Reference Items
Accoutrements
M1858 Smooth Side Canteen - Cavalry

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Model 1858 "smooth side” canteen as issued to Federal troops with a leather attachment strap for fixing to a saddle.  The canteen is approximately 7½” in diameter.  Its metal is solid and its spout is intact, as are all three mounting brackets.  It has a jack chain attached to the strap keeper which fastens the original stopper to the canteen.  The burlap fabric is worn from use.

Of special note is the leather attachment strap with roller buckle at one end which is contemporary to the whole assembly.  The strap is affixed to a metal clasp which suspends the canteen from one of the sidebar rings at the front of the saddle's cantle. 


Member - Mike Sorenson
Item #: CIV-271

U.S. Army Signal Corps Telescope

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During the 1850’s, Captain A. J. Myer of the U.S. Army was responsible for the dramatic increase in the use of optical devices to observe military signal flag communication.  Improved optics such as binoculars and telescopes made it possible to read signals at great distances, thus improving communications on both sides during the Civil War.  Signal officers became a valued source for intelligence through first-hand study of enemy movements or by observation of enemy signal stations while attempting to break codes.  Telescopes were a valued tool and orders were clear that in precarious situations, rather than risk capture of the scope, it was to be destroyed.

Early in the war, most optics were of French manufacture.  A primary maker of telescopes was the firm of Bardou & Sons whose products were imported by James M. Queen of Philadelphia.

This example is a four-draw brass telescope with a 2” objective lens and yields a 30 power magnification.  The two largest tubes were once encased with leather coverings, the front stitched in place, and the second fastened by sixteen brass screws aligned in two parallel columns of eight.  The rear ocular is equipped with a sliding brass dust cover.  The telescope weighs just over three pounds and reaches an impressive 3’1½” when fully extended.  When compacted, it is 10¼” in length.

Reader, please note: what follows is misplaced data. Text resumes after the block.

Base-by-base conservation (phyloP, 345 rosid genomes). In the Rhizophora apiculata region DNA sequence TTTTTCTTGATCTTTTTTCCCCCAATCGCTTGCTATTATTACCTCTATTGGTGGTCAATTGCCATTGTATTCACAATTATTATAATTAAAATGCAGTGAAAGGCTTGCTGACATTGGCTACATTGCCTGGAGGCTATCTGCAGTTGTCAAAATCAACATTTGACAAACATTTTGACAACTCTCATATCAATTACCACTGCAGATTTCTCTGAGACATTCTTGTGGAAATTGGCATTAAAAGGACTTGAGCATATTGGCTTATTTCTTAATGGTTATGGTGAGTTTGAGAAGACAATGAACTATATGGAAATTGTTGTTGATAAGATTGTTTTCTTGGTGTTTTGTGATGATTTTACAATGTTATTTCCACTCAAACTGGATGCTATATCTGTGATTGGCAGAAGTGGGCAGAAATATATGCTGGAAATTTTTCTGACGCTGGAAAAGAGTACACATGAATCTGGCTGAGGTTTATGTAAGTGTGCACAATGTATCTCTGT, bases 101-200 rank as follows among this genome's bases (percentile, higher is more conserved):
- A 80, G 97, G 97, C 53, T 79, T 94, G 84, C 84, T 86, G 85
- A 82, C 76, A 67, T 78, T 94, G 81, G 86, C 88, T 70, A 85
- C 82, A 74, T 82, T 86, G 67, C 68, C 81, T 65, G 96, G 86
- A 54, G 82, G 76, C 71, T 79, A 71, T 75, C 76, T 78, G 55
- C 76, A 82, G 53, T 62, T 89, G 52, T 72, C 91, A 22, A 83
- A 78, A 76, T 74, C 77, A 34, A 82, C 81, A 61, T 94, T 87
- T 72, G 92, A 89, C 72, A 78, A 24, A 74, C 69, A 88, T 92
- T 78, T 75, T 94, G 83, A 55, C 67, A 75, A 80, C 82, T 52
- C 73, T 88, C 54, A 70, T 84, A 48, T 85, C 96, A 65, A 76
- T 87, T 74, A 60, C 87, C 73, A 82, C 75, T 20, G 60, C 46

The smallest tube is marked "Bardou & Son.” in hand engraved script letters.  Centered beneath the Bardou marking is GB in a Roman font, separated by a caduceus with TRADE MARK in block letters centered further below.  Inscribed in a different hand and closer to the rear ocular is "U.S. Army/Signal Telescope.” in script letters.  All markings are inscribed by hand and are original to the telescope.


Member - Mike Sorenson
Item #: CIV-269

Infantry Officer's Belt

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A classic Civil War officer's belt on brown russet leather with cast brass eagle buckle.  This right-handed buckle matches plate #644 in the reference work American Military Belt Plates by O’Donnell & Campbell.  The eagle faces to its right, its lengthy wings reaching almost to the border of the plate frame. The laurel wreath extends beyond its wingtips.  Six stars, each resting within a cloud are above the banner with an additional star at each end and five more below.  Rays reach above the stars but are not present on the sides of the wreath.  The background of the plate is stippled.  The eagle’s wings, the wreath, and the swept shield are in very high relief and richly detailed.  The buckle is uncleaned and shows a rich patina.  The back of both the keeper and buckle are unmarked.  The leather is firm and supple with minor flaking.  Both saber straps are present with original suspension clasps and parade hook.  The interior stitching shows some old repairs. 

This is the exact belt pictured on page 139 in the reference work Army Blue by John P. Langellier, where it is shown accompanying a cavalry officer’s frock coat. 


Member - Mike Sorenson
Item #: CIV-266

1851 Pattern Bridle Leather Cavalry Belt